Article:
Once past the newer houses on the clifftop, the road plunges down a steep slope to the tightly packed houses and cottages, and picturesque harbour of this popular coastal village. Children squealing with delighted recognition? It's because Staithes is where CBeebies 'Old Jack's Boat' is filmed.
The harbourside is open to the North Sea, but is sheltered to the north by the towering cliff known as Cowbar. Fishing is not the cornerstone it was when Staithes was a nationally important fishing port, but colourful fishing boats (called 'cobles') still set out for lobster, crab and mackerel. The young James Cook worked here as an apprentice shopkeeper before seeking fame and fortune at sea, while artists later flocked here for the quality of the light and landscape.
Things to see and do
Make sure you pick up the 'Welcome to Staithes' leaflet which gives you all the information you need to make the most of your visit to the village. You should find one at the Staithes Gateway Centre by the car park, or most of the businesses should have a copy for you.
At The Staithes Heritage Museum, step back in time to the days when James Cook was working in Staithes. There's a wealth of memorabilia including a recreated street scene of 1745.
Follow the Old Jack's Boat sticker trail! Armed with a free leaflet, which can be picked up from cafés, shops and other public places in the village, visitors are guided through the snickets and cobbled lanes as they search out six of Old Jack’s friends and animated characters that will help him mend his boat ‘The Rainbow’.
Find the eight murals on the Staithes Illusion Trail all painted by renowned trompe l’oeil artist and Staithes resident, Paul Czainski. The narrow streets and snickets have evocative sounding names such as Gun Gutter and Barbers Yard. At around 45cm wide, Dog Loup is the narrowest street in the north of England.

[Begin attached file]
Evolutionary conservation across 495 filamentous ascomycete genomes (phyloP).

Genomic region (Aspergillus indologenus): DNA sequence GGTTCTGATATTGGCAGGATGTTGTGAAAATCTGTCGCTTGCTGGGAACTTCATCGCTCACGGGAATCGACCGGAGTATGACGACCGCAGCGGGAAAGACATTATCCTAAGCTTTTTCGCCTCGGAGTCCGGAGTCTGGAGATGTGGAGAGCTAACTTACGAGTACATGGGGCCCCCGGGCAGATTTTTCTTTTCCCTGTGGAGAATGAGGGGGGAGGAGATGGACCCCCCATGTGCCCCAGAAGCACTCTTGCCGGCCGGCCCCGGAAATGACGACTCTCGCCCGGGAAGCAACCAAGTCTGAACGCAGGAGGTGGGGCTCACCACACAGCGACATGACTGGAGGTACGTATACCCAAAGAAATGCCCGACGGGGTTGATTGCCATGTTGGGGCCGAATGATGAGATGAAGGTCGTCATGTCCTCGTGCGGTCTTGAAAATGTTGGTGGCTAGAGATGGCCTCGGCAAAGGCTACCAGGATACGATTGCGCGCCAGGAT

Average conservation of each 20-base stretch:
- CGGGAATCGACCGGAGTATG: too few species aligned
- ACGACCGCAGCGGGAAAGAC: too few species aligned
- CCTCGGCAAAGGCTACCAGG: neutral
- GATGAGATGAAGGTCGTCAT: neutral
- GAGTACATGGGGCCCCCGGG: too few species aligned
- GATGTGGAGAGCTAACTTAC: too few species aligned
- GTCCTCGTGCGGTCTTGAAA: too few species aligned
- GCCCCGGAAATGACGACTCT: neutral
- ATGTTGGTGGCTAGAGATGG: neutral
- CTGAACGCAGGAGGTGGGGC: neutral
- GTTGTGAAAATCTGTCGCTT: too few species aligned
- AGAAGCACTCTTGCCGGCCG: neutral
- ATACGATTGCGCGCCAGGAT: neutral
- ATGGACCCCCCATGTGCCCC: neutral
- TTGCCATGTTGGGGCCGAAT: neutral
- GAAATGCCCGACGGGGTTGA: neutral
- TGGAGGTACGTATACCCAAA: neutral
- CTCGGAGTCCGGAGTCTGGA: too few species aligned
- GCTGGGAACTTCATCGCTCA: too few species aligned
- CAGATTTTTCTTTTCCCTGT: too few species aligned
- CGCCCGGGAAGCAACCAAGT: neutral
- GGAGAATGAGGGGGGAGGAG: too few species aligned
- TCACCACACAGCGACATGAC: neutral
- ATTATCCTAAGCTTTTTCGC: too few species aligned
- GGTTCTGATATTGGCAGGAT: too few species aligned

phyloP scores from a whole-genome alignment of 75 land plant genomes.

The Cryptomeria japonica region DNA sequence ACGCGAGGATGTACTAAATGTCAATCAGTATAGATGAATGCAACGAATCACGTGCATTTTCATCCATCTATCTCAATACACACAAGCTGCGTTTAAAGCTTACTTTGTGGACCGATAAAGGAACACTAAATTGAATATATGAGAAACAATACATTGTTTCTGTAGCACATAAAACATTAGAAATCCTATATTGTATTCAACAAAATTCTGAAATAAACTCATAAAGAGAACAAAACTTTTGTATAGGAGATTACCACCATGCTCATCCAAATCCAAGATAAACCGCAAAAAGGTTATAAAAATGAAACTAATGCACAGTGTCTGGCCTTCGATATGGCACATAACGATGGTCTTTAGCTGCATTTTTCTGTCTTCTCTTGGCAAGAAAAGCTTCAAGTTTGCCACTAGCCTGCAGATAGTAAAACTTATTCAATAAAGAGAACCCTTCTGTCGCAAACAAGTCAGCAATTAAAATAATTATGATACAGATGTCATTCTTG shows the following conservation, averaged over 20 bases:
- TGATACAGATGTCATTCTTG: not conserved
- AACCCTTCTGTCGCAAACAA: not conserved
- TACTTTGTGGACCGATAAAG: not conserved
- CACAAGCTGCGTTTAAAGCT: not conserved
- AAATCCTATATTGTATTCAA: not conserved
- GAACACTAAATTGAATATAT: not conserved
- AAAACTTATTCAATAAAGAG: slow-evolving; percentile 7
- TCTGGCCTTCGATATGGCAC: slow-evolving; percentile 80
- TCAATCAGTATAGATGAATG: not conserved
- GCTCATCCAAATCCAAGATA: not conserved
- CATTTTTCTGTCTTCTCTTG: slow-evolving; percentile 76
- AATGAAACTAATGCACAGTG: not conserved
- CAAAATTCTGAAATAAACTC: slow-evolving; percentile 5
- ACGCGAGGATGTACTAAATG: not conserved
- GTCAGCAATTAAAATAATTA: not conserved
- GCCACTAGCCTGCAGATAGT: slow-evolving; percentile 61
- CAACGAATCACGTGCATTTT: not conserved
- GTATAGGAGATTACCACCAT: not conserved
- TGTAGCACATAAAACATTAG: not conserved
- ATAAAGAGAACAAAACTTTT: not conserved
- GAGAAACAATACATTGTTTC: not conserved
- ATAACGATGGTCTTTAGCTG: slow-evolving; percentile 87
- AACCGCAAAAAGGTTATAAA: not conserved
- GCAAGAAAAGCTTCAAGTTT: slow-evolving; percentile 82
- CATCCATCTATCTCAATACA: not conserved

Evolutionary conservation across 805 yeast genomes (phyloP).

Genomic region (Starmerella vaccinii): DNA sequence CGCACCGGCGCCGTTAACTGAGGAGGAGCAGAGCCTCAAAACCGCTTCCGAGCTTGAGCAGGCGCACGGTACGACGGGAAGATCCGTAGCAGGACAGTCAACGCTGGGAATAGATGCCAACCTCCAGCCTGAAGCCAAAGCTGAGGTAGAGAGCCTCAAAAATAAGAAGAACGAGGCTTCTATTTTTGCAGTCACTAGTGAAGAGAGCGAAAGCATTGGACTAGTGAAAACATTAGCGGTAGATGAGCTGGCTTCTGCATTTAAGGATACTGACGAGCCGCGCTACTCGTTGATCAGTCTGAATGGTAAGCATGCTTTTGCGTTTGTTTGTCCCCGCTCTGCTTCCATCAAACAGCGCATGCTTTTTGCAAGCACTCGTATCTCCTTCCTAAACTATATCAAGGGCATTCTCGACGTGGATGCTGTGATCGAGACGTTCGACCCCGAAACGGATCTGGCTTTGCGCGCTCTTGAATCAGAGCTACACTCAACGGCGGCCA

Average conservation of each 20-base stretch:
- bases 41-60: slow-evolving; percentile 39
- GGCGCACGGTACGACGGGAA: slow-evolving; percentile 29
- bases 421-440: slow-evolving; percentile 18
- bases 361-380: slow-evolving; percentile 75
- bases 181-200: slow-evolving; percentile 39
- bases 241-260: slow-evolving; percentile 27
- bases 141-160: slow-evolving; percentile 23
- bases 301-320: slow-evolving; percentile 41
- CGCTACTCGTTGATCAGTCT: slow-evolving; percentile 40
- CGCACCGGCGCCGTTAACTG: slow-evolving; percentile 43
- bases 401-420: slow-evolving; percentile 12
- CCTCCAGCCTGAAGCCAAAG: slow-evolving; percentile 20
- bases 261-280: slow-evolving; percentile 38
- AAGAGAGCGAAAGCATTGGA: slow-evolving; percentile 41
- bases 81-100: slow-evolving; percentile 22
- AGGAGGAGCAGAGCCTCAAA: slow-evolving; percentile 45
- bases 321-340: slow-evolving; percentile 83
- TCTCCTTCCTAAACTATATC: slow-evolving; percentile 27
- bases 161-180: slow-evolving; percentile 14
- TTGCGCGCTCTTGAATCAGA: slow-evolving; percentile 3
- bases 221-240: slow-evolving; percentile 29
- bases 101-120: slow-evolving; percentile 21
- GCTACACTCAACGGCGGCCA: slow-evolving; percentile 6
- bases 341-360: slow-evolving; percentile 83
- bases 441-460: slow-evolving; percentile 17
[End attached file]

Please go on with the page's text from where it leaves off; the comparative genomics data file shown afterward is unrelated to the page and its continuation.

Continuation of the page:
Across the cliffs in Port Mulgrave, visit the Blue Shed Studio of artist Gail Hurst (open for viewings on Sundays and bank holiday Mondays, Easter to October). Gail's work is inspired by the North York Moors coast, and she often runs workshops and exhibits both locally and further afield.
Staithes is right on the Cleveland Way National Trail and there are some fabulous coastal walks from the village, either north over the highest sea cliffs on the east coast of England at Boulby (203m high) or south to the quirky hamlet and former ironstone port of Port Mulgrave.
Local fishermen and tourism operators offer boat and fishing trips, and memorable holiday experiences, from foreshore walks to whale watching.
Real Staithes' skipper, Sean, will take you out on the sea to catch, cook and consume mackerel. As well as teaming up with Yorkshire Coast Nature to run Seabird and Whale watching adventures.
While here, look out for the #2minutebeachclean board on the beach. Follow the instructions, pick up a litter-pick and help keep the beach plastic-free. Not only will you help our environment you’ll have a gorgeous warm glow inside.
Eating and drinking
The Cod & Lobster pub on the quayside has borne the brunt of countless storms over the years. There are several other pubs and cafés in Staithes, too, as well as fish and chips and ice cream.
Festivals and events
The Staithes Festival of Arts & Heritage lights up the village every September, with walks, talks, workshops, events, and pop-up galleries and tea shops in cottages and public buildings.